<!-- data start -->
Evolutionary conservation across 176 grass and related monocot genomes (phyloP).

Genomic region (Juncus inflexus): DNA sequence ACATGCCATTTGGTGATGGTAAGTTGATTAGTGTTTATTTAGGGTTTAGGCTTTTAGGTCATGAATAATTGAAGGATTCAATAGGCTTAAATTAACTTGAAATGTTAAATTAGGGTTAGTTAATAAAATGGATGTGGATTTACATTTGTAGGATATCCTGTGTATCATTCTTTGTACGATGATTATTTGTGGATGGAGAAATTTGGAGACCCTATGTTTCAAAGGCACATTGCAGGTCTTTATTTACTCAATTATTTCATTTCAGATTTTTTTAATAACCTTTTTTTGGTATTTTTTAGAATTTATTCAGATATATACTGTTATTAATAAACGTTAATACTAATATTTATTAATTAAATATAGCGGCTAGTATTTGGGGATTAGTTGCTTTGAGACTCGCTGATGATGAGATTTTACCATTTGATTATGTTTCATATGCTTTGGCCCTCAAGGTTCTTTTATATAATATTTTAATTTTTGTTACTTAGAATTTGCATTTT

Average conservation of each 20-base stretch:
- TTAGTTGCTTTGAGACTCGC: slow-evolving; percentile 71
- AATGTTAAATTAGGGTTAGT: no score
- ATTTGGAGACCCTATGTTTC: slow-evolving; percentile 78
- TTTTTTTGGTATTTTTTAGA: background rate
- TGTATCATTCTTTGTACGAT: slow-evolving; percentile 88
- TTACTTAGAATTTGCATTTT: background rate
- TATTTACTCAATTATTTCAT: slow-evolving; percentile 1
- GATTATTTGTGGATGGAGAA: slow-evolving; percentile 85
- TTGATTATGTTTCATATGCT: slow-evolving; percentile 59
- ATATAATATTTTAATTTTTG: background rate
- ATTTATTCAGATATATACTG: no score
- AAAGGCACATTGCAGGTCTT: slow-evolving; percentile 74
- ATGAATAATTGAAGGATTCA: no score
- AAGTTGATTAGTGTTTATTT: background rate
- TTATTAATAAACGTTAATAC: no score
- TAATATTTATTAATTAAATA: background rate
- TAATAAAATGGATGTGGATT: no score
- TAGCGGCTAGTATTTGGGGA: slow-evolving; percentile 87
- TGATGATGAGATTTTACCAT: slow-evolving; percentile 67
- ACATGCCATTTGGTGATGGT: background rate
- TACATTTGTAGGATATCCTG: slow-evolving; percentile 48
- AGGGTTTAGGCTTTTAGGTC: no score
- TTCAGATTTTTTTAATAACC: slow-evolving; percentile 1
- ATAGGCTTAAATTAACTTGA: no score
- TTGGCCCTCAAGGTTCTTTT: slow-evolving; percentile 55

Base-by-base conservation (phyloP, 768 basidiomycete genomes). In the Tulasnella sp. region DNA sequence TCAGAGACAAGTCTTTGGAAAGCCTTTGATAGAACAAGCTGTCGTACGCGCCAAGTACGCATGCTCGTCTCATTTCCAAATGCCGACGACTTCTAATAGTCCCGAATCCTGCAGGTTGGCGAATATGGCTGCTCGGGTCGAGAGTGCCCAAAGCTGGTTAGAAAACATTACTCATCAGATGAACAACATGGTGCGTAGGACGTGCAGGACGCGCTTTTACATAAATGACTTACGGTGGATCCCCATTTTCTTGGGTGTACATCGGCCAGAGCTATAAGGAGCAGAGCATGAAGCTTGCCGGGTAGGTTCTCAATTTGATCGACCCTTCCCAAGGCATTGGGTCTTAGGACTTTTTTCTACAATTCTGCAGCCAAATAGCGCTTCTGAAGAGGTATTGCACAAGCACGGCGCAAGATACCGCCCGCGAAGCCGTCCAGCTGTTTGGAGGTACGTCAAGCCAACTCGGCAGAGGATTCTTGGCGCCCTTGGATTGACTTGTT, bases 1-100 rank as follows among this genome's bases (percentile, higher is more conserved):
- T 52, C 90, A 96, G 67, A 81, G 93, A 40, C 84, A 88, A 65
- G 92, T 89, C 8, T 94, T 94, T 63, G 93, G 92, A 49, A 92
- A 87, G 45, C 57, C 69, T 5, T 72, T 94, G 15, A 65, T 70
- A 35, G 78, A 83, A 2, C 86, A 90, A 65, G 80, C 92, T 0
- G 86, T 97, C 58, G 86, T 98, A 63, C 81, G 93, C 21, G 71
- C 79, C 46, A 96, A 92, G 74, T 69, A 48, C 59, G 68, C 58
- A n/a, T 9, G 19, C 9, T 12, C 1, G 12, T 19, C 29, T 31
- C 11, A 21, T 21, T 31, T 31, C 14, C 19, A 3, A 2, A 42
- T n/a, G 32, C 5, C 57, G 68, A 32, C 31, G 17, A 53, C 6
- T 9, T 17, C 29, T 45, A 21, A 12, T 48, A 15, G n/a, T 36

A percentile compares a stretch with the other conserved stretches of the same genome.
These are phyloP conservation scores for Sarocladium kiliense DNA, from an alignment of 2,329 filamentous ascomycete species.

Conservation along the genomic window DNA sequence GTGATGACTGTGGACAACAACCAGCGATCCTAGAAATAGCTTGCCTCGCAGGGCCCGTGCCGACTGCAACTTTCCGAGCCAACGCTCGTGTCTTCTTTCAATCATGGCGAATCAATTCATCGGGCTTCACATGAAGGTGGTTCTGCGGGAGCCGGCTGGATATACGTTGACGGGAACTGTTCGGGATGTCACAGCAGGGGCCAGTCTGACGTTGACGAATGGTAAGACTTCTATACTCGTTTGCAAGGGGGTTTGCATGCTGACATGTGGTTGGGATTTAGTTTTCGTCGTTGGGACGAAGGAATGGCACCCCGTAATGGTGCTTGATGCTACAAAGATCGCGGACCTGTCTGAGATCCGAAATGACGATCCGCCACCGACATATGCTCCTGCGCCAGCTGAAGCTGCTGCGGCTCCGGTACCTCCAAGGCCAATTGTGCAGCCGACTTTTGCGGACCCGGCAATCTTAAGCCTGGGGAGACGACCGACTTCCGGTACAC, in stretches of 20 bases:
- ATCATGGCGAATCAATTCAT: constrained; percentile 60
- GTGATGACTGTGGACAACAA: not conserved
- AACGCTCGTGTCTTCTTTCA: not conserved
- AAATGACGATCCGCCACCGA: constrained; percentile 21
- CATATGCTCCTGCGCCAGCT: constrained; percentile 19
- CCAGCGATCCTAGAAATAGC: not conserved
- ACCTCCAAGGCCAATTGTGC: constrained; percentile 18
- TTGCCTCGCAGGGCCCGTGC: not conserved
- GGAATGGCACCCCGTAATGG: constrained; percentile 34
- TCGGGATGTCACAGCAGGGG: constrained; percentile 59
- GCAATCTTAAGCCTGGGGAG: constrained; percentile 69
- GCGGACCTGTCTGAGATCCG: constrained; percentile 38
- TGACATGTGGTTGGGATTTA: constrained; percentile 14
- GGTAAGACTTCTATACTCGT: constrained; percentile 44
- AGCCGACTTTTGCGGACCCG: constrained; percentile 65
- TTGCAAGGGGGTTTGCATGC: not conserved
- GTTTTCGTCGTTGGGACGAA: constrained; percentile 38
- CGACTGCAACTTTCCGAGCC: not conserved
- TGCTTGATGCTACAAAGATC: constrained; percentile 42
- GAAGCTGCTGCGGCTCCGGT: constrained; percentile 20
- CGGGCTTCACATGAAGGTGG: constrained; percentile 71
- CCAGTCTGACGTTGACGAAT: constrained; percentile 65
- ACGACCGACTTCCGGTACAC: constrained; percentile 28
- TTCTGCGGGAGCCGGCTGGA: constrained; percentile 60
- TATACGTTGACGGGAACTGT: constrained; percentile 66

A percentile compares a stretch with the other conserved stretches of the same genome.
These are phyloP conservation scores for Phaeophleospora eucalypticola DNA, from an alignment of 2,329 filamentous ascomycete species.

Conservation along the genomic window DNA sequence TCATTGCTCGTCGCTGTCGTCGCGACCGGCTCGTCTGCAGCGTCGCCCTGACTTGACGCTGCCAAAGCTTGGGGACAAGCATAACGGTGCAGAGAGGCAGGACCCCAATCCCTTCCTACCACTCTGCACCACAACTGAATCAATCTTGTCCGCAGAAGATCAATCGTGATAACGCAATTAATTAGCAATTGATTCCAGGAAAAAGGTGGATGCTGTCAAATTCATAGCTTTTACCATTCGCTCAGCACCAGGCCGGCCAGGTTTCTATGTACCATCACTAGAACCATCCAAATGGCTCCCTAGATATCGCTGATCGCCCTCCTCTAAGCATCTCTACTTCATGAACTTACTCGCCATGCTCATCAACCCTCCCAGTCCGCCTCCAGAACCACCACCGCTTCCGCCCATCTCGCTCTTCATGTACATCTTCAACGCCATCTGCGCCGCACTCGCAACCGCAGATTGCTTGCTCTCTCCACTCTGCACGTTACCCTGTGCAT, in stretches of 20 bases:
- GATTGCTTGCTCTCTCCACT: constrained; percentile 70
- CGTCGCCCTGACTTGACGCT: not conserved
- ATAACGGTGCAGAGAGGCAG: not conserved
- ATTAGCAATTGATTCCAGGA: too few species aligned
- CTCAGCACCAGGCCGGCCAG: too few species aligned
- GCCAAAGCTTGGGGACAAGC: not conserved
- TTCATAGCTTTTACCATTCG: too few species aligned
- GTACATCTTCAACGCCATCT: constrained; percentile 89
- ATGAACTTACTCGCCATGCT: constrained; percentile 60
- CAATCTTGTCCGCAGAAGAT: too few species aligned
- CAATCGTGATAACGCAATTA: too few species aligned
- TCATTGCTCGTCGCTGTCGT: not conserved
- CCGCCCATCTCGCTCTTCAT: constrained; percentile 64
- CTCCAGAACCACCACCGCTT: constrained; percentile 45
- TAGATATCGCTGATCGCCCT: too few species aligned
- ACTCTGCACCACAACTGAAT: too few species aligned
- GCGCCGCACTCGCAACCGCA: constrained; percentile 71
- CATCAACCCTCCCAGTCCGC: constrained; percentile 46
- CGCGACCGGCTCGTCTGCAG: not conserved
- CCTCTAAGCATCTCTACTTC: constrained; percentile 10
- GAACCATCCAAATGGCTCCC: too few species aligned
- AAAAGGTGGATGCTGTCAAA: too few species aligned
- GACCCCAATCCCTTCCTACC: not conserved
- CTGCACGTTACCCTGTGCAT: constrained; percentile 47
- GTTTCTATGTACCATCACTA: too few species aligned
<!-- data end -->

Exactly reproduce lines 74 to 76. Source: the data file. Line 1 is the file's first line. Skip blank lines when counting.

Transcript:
- ATTAGCAATTGATTCCAGGA: too few species aligned
- CTCAGCACCAGGCCGGCCAG: too few species aligned
- GCCAAAGCTTGGGGACAAGC: not conserved